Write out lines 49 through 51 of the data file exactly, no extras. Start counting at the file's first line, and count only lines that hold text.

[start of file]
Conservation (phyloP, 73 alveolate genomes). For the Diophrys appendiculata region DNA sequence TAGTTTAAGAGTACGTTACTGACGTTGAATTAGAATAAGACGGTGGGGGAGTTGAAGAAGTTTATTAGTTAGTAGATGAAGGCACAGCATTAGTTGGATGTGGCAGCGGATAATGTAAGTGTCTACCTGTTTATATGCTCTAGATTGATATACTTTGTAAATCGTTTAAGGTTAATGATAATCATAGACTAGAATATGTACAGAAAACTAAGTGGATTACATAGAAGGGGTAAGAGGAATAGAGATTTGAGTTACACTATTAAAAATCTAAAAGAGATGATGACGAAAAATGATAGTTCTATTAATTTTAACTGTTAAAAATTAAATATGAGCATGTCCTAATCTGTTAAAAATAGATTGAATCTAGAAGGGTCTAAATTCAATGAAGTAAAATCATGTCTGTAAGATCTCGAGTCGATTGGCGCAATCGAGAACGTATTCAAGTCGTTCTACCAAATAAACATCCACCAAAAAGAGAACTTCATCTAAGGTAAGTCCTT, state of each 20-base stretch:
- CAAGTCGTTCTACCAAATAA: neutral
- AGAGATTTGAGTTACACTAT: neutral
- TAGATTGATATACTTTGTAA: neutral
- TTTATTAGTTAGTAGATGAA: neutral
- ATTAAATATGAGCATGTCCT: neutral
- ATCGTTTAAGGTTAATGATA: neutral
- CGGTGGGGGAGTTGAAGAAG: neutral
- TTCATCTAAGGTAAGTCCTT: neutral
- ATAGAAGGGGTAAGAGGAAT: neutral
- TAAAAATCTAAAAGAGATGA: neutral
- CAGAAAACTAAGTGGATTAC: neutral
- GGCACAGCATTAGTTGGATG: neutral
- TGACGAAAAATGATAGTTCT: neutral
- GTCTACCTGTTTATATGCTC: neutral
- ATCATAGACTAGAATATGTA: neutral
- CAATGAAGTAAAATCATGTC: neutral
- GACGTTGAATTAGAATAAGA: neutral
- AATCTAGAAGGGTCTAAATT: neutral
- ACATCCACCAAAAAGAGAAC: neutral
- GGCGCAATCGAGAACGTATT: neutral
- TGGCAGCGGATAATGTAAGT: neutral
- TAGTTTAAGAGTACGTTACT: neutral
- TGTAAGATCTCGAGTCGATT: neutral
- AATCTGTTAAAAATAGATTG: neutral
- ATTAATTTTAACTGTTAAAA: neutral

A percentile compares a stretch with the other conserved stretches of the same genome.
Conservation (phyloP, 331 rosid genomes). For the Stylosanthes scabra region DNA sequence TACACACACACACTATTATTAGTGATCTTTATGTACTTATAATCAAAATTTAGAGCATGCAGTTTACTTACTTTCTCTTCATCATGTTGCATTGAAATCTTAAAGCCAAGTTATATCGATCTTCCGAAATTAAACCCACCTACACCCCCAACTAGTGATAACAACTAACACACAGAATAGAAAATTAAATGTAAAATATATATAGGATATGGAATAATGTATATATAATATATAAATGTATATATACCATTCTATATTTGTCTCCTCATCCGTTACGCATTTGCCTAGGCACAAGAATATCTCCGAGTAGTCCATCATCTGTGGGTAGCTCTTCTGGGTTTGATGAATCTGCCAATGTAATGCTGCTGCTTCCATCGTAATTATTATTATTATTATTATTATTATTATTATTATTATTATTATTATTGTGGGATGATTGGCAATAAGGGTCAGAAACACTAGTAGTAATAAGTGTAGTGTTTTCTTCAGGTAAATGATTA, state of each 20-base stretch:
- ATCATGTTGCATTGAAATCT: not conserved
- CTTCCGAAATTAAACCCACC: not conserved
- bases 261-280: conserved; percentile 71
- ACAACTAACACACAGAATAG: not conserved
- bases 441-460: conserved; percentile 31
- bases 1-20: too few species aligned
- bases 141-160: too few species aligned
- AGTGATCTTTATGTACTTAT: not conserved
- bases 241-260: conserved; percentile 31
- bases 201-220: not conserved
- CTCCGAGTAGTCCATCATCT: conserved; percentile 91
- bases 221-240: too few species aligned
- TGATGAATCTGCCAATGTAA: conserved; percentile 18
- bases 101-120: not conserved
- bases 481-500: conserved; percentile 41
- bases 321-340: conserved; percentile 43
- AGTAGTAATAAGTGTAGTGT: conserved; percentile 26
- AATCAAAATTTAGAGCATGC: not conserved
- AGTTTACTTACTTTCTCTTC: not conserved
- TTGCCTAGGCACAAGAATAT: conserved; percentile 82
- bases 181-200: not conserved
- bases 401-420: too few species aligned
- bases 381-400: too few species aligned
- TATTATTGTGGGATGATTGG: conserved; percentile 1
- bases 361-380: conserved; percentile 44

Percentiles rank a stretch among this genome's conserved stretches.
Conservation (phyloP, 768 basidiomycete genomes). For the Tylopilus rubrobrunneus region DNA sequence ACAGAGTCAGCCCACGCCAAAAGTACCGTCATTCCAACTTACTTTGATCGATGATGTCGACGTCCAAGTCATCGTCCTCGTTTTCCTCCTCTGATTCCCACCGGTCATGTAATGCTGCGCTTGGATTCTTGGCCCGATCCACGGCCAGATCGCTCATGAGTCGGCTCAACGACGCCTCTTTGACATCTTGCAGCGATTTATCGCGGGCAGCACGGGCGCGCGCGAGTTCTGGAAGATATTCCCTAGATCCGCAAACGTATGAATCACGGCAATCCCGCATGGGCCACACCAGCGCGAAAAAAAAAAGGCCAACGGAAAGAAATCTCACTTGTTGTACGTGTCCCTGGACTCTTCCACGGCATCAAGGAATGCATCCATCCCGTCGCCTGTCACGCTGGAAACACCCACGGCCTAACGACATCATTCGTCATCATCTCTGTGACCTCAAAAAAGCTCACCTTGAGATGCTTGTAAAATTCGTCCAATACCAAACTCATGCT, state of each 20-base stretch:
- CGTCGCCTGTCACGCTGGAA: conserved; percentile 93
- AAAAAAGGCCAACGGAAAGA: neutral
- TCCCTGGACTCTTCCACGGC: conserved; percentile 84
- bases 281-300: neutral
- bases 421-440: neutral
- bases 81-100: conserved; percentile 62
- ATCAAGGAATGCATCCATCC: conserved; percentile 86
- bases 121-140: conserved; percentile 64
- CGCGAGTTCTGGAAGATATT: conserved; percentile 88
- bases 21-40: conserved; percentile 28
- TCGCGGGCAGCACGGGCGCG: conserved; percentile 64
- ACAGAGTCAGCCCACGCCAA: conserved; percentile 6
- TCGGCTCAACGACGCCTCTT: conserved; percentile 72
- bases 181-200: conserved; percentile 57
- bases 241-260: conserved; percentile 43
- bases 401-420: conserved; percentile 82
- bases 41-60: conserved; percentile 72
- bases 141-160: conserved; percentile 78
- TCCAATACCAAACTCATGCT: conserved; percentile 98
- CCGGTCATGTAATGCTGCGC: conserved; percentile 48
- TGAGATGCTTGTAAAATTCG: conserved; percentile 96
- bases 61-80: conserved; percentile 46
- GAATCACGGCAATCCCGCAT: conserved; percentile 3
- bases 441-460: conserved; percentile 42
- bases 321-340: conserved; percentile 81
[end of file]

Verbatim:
- bases 181-200: not conserved
- bases 401-420: too few species aligned
- bases 381-400: too few species aligned